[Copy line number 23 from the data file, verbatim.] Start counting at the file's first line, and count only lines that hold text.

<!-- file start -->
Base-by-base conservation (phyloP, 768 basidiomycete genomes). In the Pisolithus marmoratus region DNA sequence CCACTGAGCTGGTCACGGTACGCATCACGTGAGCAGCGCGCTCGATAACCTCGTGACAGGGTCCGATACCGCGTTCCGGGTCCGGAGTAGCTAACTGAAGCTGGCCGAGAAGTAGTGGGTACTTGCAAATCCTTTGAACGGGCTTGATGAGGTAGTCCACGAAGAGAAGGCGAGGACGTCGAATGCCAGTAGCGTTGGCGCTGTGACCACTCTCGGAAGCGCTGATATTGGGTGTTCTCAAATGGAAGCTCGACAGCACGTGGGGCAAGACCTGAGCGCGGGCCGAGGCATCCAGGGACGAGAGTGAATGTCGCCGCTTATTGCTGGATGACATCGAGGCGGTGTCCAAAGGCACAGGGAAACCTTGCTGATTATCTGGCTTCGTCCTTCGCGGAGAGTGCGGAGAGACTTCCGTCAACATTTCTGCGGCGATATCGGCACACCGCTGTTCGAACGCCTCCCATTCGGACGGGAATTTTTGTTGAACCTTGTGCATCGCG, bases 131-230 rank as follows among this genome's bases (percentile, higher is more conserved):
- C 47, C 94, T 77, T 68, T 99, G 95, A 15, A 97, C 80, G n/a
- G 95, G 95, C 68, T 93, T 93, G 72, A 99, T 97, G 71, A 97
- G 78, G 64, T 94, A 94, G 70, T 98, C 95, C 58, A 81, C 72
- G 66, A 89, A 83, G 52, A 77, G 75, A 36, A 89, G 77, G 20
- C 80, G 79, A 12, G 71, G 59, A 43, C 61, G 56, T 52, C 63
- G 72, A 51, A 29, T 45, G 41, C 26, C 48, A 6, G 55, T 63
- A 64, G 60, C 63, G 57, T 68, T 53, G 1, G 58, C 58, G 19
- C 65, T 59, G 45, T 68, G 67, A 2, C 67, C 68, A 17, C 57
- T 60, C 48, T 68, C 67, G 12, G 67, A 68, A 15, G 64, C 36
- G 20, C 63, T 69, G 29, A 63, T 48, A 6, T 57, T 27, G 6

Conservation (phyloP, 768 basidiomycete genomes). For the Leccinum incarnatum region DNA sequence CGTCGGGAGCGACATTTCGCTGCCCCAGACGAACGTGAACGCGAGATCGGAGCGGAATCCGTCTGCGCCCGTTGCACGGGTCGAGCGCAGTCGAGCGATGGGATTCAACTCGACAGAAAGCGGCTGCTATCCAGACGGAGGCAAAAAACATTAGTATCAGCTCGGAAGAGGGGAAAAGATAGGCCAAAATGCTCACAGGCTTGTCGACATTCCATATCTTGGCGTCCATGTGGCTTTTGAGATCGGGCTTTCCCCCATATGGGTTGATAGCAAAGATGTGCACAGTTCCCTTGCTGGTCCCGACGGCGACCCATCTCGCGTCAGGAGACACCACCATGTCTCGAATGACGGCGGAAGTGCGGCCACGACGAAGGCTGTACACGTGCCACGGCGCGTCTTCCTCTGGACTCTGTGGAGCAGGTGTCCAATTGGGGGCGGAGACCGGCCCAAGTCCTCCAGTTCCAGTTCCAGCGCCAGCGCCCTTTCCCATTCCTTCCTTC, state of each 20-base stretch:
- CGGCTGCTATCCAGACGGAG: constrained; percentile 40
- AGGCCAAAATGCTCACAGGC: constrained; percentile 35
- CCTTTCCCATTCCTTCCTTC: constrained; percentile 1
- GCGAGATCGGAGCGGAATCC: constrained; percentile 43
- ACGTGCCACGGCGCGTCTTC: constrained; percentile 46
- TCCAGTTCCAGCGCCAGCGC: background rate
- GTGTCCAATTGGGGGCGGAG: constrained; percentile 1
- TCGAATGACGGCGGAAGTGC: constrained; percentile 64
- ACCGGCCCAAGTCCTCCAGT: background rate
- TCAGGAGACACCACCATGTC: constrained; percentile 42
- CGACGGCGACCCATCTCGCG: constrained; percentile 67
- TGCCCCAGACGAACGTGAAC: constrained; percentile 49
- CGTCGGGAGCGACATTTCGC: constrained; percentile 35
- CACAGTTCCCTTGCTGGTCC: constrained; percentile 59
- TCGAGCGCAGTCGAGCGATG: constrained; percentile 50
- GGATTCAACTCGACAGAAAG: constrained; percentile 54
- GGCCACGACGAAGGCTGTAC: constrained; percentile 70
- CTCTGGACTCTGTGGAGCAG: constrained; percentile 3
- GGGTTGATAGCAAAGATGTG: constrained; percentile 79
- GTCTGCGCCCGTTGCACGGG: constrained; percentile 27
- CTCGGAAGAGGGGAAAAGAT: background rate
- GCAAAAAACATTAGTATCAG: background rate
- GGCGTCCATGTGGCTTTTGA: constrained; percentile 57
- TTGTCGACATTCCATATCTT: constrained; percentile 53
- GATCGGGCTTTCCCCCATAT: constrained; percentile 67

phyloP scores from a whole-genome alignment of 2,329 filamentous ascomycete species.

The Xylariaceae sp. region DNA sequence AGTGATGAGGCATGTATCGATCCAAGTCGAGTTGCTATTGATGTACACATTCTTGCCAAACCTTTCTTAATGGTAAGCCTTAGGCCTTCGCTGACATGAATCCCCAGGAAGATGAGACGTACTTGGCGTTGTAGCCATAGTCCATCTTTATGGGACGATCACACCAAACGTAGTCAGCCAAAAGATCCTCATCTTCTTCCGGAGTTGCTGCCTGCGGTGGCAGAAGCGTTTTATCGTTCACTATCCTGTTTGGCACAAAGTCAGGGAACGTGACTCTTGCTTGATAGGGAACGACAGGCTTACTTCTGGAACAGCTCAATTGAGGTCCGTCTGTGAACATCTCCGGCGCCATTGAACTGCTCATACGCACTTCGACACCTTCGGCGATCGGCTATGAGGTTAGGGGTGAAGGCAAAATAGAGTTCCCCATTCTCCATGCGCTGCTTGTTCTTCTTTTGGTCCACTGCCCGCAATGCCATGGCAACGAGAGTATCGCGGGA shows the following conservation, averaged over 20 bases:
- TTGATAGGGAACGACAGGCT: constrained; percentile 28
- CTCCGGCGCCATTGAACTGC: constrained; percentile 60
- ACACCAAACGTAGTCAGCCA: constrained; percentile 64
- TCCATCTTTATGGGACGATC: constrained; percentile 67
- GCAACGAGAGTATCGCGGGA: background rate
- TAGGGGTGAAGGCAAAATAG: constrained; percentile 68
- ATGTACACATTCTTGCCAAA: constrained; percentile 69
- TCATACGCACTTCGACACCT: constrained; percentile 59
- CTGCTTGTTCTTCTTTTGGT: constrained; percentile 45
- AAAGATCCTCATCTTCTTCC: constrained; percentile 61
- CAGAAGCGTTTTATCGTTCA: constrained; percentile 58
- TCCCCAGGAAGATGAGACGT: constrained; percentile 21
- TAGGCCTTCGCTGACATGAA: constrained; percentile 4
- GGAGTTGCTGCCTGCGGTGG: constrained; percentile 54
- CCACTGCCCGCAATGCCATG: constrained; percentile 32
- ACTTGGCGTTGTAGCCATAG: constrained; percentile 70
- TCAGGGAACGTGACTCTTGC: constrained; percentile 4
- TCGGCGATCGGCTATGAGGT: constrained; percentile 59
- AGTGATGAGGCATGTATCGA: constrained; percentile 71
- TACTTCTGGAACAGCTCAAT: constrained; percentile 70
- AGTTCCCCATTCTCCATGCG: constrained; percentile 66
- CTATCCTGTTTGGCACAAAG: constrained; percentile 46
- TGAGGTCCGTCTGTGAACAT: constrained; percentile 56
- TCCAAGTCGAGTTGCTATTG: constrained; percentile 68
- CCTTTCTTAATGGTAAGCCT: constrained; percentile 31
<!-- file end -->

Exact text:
- CGACGGCGACCCATCTCGCG: constrained; percentile 67